Drums are an awesome instrument. Part of what makes them so awesome is their incredible dynamic range; in other words, they can be loud. This presents a real problem for people like myself that live in densely populated areas, or those sharing their living spaces. Luckily for us, this is a common problem with a lot of solutions.
If your drums are too loud when practising, there are 3 main options: a different kit, using accessories, or finding new ways to practice. The most effective (but expensive) route is to switch to an electronic kit or acoustic with silent heads and cymbals. A cheaper option is dampening your drums, be it with old towels or purpose-made tools. Finally, changing your playing or finding a new way to practice is a great, free, and easy option.
In this article I’m going to explore a wide variety of ways to make your daily practice session a quieter one. This includes the type of drum kit you use, products and gadgets to help, simple changes you can make, or even alternative practice methods that are sure to be neighbour-friendly.
Which Kit Should I Buy For Quiet Practice?
If you’re noise-conscious and looking for a new kit, there’s several options to consider.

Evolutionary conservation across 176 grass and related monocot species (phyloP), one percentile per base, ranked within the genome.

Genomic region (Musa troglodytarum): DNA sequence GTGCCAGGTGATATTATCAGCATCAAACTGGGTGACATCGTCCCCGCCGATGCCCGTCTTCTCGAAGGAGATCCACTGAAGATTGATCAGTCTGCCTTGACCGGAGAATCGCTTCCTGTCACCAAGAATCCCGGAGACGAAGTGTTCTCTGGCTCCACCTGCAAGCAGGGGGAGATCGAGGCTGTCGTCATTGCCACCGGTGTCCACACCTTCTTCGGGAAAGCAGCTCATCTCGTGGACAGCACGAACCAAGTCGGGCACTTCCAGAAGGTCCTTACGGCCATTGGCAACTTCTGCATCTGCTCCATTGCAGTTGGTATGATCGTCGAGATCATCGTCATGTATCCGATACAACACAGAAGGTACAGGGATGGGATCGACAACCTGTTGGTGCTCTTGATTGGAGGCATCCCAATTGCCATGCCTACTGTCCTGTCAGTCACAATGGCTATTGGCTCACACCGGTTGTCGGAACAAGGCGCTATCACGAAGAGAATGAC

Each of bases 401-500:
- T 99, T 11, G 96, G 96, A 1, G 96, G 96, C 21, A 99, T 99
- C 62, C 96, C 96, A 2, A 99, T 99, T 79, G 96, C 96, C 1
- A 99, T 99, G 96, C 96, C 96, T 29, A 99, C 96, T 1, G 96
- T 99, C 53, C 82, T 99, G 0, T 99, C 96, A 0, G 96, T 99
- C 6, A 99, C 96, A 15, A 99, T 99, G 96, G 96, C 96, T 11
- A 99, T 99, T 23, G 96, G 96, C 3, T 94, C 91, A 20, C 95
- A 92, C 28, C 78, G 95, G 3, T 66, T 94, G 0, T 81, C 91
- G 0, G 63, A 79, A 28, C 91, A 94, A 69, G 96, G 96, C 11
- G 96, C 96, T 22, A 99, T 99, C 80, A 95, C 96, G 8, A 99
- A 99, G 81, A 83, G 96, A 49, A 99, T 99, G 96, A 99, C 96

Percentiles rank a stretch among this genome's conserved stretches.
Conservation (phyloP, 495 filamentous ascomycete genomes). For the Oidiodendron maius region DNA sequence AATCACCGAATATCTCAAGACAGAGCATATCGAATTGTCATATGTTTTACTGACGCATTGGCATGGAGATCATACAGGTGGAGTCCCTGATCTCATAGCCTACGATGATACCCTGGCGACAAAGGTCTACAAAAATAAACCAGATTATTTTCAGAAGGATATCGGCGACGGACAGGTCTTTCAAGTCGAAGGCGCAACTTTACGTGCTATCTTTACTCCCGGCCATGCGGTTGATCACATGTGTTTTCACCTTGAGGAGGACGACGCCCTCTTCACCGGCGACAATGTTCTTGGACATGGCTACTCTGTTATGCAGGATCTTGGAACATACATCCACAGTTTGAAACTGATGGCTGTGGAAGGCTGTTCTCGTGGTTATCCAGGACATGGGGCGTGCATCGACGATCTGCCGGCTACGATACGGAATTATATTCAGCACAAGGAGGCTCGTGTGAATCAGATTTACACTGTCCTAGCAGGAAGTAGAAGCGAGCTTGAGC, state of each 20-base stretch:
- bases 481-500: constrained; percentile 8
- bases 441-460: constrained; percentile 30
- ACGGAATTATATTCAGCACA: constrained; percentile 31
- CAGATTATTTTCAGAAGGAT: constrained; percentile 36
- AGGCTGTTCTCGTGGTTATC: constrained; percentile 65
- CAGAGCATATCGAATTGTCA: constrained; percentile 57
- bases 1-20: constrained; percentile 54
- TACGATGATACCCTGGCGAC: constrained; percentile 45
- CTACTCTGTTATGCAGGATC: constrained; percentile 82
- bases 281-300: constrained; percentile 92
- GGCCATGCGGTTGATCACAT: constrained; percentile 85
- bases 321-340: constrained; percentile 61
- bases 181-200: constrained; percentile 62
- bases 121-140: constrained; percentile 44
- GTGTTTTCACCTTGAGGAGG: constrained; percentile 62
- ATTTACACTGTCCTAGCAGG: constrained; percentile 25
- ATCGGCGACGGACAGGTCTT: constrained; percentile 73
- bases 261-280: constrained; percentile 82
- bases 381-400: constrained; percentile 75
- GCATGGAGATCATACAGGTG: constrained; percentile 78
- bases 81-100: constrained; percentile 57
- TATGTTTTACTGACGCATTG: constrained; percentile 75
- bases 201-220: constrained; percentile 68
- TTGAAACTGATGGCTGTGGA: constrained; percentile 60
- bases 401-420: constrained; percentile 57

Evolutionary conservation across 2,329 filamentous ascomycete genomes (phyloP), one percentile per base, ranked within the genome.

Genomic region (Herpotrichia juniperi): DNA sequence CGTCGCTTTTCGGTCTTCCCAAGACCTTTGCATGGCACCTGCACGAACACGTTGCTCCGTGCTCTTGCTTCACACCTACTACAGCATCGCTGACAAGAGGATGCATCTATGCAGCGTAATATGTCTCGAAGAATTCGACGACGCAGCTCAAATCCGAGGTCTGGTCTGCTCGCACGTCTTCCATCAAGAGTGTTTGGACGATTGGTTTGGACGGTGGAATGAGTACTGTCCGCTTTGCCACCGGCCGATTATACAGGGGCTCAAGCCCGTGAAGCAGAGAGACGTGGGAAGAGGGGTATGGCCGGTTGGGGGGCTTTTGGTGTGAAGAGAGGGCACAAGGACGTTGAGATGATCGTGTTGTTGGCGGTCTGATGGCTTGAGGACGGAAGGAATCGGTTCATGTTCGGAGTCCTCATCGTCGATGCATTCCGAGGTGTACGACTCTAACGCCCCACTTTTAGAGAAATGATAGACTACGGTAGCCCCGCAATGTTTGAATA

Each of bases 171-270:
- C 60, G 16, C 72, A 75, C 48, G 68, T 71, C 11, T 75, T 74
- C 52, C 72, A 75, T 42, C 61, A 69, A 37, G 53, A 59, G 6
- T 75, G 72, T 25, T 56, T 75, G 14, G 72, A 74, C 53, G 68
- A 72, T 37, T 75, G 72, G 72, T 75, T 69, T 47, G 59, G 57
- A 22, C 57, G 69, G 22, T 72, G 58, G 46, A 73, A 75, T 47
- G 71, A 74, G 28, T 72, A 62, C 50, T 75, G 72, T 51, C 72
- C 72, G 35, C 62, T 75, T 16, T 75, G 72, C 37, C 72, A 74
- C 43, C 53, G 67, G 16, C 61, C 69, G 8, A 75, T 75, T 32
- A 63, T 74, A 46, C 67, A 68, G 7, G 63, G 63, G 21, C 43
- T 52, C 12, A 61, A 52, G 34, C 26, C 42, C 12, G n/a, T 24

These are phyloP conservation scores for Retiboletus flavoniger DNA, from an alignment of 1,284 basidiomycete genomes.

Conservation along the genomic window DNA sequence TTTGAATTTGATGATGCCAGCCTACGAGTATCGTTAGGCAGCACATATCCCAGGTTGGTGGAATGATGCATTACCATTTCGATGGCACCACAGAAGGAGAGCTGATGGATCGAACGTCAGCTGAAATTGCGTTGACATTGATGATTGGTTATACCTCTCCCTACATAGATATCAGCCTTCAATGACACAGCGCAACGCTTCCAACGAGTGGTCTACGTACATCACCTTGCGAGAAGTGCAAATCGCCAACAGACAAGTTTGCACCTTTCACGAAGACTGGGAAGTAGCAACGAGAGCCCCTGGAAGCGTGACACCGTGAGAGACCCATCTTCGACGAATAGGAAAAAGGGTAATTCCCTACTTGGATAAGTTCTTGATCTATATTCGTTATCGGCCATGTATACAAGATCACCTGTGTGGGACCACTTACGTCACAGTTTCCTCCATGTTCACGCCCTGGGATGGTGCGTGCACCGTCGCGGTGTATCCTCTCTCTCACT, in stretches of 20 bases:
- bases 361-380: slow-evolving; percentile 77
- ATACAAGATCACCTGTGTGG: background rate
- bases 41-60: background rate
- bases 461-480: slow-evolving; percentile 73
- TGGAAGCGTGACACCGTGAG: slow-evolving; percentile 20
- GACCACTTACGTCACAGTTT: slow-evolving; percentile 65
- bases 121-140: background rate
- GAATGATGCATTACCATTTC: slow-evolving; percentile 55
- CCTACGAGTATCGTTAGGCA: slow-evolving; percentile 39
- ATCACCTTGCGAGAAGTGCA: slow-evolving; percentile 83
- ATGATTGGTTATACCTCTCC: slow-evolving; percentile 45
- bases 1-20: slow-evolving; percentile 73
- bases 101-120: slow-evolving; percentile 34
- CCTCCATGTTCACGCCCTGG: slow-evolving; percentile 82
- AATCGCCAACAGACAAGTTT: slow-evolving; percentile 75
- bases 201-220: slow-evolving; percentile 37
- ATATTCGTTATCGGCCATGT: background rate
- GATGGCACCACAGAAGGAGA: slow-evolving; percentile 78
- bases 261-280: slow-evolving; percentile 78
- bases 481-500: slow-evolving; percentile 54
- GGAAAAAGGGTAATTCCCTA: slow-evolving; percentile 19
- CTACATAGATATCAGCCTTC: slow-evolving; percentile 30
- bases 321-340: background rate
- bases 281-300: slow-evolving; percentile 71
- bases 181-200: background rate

Firstly, a good quality electronic kit is great for everyday practice. Any electronic kit will let you listen to your playing through headphones, and most decent models allow you to route music through them too. This makes playing to music easy, and gives the full experience of a normal kit with far less noise.
That said, e-kits aren’t silent. The sound of sticks on rubber isn’t significant but can still cause problems if you have a close neighbour. To avoid this, place the kit away from any shared walls and put a thick rug or foam riser under it.
You could also consider a practice pad kit. These are exactly what they sound like – a kit made up entirely of practice pads. These are low volume, small, portable, and certainly serve their purpose. However, there are of course a couple of downsides.
These kits have no cymbals, no hi-hat pedal, unrealistic ergonomics, and an overly bouncy stick response. A better (if more expensive) option is to use low volume cymbals and mesh heads on a real acoustic kit. This is covered in the next section.
How Do I Make My Acoustic Kit Quieter?
If you’re already the proud owner of a noisy old acoustic, fear not. There’s a whole host of things you can do to decrease your kit’s volume.
First off, try the free and easy options.
Free Ideas You Can Try To Make Your Acoustic Kit Quieter
It’s always best to try the easy options first. Take your resonant heads off, stuff your kick drum with some blankets or pillows, and cover each of your drums with an old towel. Got a mouse mat collecting dust? Try taping chunks of it onto your cymbals! Alternatively, you could use wads of folded tissue paper.
These are simple tricks that work surprisingly well and won’t cost you a cent. If you’ve tried them out and your kit is still too loud, the next easiest idea is to change your sticks. Using a lighter pair (e.g. 7A) or switching to rods will make a big difference.